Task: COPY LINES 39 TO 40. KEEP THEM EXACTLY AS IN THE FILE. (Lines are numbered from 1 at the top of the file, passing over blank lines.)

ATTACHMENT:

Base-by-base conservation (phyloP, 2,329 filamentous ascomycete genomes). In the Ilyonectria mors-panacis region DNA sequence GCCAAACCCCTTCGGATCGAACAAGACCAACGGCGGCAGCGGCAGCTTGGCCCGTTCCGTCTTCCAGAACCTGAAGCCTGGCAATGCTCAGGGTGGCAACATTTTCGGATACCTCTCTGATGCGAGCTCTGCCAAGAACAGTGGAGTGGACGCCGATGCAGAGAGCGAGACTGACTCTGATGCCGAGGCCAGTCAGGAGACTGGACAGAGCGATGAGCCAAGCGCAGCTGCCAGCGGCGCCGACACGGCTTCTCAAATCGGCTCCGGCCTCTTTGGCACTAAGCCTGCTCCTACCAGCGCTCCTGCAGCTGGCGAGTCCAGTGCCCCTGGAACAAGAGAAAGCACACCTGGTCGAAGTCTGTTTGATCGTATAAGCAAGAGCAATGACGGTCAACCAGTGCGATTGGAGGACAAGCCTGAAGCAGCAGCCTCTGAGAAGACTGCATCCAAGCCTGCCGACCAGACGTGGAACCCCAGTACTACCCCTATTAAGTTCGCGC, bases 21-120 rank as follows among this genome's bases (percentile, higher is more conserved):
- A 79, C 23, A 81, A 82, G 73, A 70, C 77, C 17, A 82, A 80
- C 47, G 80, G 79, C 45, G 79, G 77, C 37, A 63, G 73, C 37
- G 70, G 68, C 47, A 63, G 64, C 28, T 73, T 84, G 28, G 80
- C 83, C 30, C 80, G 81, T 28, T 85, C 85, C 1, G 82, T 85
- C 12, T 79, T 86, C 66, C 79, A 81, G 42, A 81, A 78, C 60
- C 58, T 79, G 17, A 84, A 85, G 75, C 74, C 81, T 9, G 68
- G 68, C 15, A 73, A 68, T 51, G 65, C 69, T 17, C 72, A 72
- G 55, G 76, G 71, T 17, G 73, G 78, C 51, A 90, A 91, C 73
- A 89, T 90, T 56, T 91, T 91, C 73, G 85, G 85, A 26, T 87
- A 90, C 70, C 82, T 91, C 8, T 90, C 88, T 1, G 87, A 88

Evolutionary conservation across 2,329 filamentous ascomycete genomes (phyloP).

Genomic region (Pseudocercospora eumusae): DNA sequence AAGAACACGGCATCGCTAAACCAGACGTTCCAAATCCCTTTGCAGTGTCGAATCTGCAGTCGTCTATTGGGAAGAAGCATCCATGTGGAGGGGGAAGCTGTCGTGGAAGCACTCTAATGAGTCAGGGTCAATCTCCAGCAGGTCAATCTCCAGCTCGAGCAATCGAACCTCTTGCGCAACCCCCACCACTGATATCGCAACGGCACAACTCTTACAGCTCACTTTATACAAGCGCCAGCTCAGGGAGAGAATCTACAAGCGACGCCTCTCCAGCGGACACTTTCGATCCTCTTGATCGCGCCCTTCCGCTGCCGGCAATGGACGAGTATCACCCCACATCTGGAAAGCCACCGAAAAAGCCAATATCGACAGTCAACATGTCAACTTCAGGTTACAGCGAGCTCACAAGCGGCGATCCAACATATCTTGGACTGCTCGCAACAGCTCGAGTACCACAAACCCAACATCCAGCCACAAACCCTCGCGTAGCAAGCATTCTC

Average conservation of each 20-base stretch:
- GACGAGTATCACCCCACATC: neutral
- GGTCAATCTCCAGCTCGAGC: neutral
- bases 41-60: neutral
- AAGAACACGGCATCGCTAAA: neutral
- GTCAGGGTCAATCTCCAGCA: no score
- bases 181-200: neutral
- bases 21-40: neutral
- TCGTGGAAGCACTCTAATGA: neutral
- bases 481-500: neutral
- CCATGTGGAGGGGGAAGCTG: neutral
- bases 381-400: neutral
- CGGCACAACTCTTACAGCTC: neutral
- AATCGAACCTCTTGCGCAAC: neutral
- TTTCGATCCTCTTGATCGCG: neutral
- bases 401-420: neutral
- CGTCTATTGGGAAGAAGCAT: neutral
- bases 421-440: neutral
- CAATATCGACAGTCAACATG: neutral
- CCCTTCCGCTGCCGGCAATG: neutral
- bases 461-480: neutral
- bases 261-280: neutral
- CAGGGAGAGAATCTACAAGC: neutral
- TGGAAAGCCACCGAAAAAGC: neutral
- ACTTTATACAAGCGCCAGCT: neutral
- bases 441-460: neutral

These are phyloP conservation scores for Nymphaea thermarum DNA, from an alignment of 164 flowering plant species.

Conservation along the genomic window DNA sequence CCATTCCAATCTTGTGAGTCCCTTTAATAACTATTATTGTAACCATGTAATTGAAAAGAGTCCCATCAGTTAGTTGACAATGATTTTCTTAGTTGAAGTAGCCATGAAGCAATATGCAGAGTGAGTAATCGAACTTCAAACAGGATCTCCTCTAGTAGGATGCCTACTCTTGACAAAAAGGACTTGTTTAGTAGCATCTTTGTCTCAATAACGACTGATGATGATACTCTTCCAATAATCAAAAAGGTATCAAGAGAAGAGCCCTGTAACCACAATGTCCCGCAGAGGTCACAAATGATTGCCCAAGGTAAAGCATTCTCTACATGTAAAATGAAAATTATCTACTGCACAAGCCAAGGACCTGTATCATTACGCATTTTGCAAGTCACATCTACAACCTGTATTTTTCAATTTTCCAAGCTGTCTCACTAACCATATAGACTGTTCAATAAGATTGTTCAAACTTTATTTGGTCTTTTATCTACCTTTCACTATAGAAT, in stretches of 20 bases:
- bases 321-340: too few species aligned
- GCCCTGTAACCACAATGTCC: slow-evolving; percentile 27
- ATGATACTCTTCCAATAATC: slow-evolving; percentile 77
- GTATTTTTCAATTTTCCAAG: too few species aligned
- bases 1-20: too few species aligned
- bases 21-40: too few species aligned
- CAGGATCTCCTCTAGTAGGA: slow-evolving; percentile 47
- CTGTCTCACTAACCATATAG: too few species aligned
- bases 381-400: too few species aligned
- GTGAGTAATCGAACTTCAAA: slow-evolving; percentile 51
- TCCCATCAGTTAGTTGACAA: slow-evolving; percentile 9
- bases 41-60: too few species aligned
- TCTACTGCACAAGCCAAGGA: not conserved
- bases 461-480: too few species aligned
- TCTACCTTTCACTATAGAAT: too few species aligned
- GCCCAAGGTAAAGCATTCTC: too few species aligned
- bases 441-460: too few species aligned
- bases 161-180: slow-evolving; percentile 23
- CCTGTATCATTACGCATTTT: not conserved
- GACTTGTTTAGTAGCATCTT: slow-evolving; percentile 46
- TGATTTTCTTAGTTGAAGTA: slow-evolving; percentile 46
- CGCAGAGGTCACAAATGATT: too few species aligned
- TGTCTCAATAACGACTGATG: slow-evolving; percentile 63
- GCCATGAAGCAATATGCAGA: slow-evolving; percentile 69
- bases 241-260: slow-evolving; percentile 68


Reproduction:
- bases 441-460: neutral

These are phyloP conservation scores for Nymphaea thermarum DNA, from an alignment of 164 flowering plant species.